Reframing how we think & understanding why emotions arise in certain situations-regardless if deserved- can do wonders when combating guilt/shame.

Many people interchangeably associate negative beliefs about themselves even if reality is much different. This cognitive dissonance leads to more self-blame and ultimately trouble letting go of past events/actions affecting current mental health negatively. Instead, revisionist thinking which combines questioning initial perspectives with new ones may bring clarity/shed light on other aspects resulting from a situation easing feelings over time if done consistently

Things like your intrusive thoughts instantly regaining power are easier addressed once you recognize belief restructuring focusing instead upon positivity leaves limited area for negativity unwarranted moving forward!

Try this activity:

1) Grab notebook/paper recording any negative experiences/thoughts during entire week
2) On another page rewrite those issues in response then scrutinizing where the differences lay asking yourself whether one will help foster usefulness/positivity challenging conventional wisdom.
3) Start attempting first page’s questions to reflect change
4) Rinse/repeat practicing at least 5 minutes daily revising your usual thought process altogether using thoughtful suggestions implemented eventually becoming second nature; without having to force a positive viewpoint making it work organically!

By altering our train of thought/questioning motives each day regularly reverses faulty brainwaves shutting down negativity much faster than just standing still- however difficult initially.

Embrace Imperfection

Another common reason people feel guilty or ashamed is that they hold themselves up to unrealistic standards. Whether their defined perceptions of what being perfect means hasn’t been accomplished or never actually vocalized holding oneself accountable too strictly can lead towards harsh criticisms that have little basis it truth wherein character flaws lie, giving rise with further reinforcement pertaining imposter syndrome/the need for perfectionism convincing an individual isn’t worthwhile- hindering their growth and amplifying negative viewpoints.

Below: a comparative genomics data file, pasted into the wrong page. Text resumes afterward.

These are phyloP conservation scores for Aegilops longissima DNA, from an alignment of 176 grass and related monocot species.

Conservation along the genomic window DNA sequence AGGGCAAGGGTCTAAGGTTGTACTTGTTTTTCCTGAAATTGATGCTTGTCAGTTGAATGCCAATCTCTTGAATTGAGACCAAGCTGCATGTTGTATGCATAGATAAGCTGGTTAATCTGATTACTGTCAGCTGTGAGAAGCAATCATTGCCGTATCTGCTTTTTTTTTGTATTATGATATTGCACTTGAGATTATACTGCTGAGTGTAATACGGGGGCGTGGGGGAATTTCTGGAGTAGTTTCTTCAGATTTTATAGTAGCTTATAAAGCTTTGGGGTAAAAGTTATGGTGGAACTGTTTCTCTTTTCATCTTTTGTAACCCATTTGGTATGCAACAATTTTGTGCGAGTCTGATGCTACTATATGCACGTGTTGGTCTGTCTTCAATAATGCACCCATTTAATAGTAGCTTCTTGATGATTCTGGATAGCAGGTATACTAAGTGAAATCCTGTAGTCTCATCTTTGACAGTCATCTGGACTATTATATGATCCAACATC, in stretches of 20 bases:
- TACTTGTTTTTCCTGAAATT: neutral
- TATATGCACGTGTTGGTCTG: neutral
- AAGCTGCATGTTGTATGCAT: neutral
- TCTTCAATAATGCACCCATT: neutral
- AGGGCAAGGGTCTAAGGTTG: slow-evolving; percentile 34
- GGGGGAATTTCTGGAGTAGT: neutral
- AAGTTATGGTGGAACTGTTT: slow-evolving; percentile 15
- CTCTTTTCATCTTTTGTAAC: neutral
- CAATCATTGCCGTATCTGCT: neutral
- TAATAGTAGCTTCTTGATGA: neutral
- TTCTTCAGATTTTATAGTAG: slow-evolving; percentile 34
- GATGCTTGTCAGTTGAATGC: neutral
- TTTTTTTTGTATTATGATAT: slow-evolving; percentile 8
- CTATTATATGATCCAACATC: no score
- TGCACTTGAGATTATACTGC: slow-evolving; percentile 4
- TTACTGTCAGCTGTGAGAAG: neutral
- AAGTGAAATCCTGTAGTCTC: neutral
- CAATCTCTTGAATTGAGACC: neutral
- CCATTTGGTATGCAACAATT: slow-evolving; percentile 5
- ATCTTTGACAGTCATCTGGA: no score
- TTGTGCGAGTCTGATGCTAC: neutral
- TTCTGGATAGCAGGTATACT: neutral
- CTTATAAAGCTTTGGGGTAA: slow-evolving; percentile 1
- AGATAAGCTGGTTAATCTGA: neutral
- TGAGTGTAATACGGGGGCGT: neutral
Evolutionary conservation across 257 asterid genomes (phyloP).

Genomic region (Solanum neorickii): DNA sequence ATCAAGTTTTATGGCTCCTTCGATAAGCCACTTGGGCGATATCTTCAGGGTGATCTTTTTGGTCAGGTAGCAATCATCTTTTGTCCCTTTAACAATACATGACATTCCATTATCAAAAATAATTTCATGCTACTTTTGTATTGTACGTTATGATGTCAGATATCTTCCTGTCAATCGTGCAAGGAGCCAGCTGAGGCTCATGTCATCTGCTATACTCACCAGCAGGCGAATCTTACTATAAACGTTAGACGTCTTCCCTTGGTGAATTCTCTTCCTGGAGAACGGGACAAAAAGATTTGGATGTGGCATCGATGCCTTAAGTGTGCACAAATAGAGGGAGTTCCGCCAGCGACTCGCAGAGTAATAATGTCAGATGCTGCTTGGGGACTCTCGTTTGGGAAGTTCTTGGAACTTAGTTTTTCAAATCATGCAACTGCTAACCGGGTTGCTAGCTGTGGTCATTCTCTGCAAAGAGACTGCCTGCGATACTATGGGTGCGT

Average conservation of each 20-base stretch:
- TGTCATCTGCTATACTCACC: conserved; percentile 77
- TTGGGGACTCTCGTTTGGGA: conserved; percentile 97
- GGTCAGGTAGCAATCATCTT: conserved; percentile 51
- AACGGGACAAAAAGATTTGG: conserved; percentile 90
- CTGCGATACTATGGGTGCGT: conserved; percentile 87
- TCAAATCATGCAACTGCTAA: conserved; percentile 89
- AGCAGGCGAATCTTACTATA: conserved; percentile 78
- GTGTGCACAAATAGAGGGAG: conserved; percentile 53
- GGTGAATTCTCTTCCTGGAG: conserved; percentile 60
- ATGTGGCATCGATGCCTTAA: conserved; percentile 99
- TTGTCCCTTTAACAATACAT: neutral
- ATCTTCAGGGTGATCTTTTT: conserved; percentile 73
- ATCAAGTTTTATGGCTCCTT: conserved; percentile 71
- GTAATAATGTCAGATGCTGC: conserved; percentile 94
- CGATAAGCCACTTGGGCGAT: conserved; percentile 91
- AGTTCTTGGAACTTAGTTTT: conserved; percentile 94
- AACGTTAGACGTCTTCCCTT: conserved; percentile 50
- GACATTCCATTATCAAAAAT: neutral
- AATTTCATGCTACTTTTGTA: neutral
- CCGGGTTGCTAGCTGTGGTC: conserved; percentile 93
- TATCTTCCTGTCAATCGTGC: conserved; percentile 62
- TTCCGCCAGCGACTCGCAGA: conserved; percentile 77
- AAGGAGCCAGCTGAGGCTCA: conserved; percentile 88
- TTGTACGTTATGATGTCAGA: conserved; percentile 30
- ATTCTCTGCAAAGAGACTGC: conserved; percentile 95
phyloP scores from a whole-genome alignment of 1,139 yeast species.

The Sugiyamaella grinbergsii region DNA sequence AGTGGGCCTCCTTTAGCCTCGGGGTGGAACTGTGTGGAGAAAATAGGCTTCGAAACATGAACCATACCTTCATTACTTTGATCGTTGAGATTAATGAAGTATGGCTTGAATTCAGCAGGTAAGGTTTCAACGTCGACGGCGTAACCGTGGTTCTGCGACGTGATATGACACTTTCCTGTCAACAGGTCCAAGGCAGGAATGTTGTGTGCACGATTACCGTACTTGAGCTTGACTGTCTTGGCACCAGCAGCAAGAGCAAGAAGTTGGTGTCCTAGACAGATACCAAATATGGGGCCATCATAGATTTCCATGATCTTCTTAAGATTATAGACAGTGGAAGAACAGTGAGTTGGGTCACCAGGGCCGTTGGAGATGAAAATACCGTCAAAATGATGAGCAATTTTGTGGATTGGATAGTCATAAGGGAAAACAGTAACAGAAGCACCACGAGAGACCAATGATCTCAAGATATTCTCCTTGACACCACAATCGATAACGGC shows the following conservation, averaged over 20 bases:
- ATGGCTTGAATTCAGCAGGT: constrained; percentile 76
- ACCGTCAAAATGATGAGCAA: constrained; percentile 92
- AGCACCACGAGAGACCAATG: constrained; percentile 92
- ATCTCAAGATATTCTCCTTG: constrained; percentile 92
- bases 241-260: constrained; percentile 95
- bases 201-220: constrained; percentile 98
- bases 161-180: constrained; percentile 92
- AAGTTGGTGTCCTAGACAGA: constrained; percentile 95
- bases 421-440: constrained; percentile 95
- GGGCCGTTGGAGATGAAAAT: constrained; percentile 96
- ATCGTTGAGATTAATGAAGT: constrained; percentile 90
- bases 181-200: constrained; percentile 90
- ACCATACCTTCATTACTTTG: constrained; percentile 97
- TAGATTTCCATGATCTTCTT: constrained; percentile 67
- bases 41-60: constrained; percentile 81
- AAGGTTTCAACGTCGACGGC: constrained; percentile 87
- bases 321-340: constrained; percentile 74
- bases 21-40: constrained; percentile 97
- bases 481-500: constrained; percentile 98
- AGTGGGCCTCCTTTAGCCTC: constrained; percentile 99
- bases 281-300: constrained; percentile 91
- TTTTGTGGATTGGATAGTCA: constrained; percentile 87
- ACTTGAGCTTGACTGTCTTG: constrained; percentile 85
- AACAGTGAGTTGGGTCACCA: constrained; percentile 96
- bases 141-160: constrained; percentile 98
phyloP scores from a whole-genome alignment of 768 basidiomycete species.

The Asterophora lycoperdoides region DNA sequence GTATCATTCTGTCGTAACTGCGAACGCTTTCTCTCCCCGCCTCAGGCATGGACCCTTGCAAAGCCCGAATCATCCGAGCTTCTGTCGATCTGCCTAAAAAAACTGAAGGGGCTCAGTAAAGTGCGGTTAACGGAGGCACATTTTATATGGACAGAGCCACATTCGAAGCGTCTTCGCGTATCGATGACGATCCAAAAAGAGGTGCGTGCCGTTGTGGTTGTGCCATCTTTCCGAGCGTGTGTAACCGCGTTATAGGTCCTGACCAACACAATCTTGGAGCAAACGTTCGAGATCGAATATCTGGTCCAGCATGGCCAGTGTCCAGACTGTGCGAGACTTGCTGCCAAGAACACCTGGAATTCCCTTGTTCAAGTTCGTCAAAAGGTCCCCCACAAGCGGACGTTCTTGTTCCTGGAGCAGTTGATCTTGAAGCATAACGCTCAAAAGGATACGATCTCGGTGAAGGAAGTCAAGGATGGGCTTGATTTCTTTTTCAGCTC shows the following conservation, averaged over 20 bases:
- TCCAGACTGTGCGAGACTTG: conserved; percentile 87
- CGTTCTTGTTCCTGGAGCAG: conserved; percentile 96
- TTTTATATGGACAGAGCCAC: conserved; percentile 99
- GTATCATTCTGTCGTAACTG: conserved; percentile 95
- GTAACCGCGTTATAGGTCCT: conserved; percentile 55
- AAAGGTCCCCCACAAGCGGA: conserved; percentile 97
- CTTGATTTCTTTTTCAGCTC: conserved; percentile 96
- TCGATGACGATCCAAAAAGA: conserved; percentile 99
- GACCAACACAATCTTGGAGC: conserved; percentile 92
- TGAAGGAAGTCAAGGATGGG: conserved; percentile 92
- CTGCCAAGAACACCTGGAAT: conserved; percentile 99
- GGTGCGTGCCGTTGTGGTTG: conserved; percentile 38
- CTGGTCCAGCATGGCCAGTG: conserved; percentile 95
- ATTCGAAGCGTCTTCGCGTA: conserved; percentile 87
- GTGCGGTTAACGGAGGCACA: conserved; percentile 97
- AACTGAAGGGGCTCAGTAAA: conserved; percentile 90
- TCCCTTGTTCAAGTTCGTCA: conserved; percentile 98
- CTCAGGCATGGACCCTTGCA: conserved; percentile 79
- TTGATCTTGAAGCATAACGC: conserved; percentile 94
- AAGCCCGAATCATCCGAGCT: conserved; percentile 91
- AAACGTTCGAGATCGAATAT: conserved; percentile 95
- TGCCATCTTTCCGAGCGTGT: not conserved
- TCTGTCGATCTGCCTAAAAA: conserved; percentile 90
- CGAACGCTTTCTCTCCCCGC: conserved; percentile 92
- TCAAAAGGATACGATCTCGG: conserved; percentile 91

It’s important to remember that everyone makes mistakes. Not only that, but the quest for perfection is a futile one. You will never be perfect, so why waste your time chasing an unattainable goal?

Instead of focusing on being perfect, embrace your flaws and use them as opportunities for growth. Allow yourself leniency when needed without detracting from achievements!

Withholding when it comes to doing/saying something disagreeable or offending presents challenges-specifically with anxiety regarding repercussions later on. Human beings often hesitate expressing true feelings in dangerous scenarios & taking cover behind memory supressing anything shameful/morally incorrect laid bare possibly terrified someone judging them outright! But sometimes still hoping no one finds out…ever even if it weighs us down

In contrast, owning up/admitting wrongdoing offers several beneficial outcomes!
On a personal level, you make peace with shortcomings knowing words spoken/done cannot change past events making efforts towards becoming better versions instead.
Moving forward, guilt dissolves since action was taken rather than avoided!
Finally,-more definitively- because honesty positively influences further conversations/relationships going forth both professionally/personal – earning respect/trust ultimately!

Conclusion

Guilt/shame are powerful emotions that can significantly impact our mental well-being if left unchecked even long after said events have already transpired.

We’ve discussed various strategies for managing these feelings including:
– Mindfulness Meditation
– Finding Someone To Talk With
– Cognitive Restructuring
– Embracing Imperfection
and most importantly…
Facing situation head-on by admitting truths always benefits personally/professionally guaranteeing less shame/guilt stemming from denied regrets affecting personal development negatively allowing progress unhindered having much more direction/confidence starting anew each day.!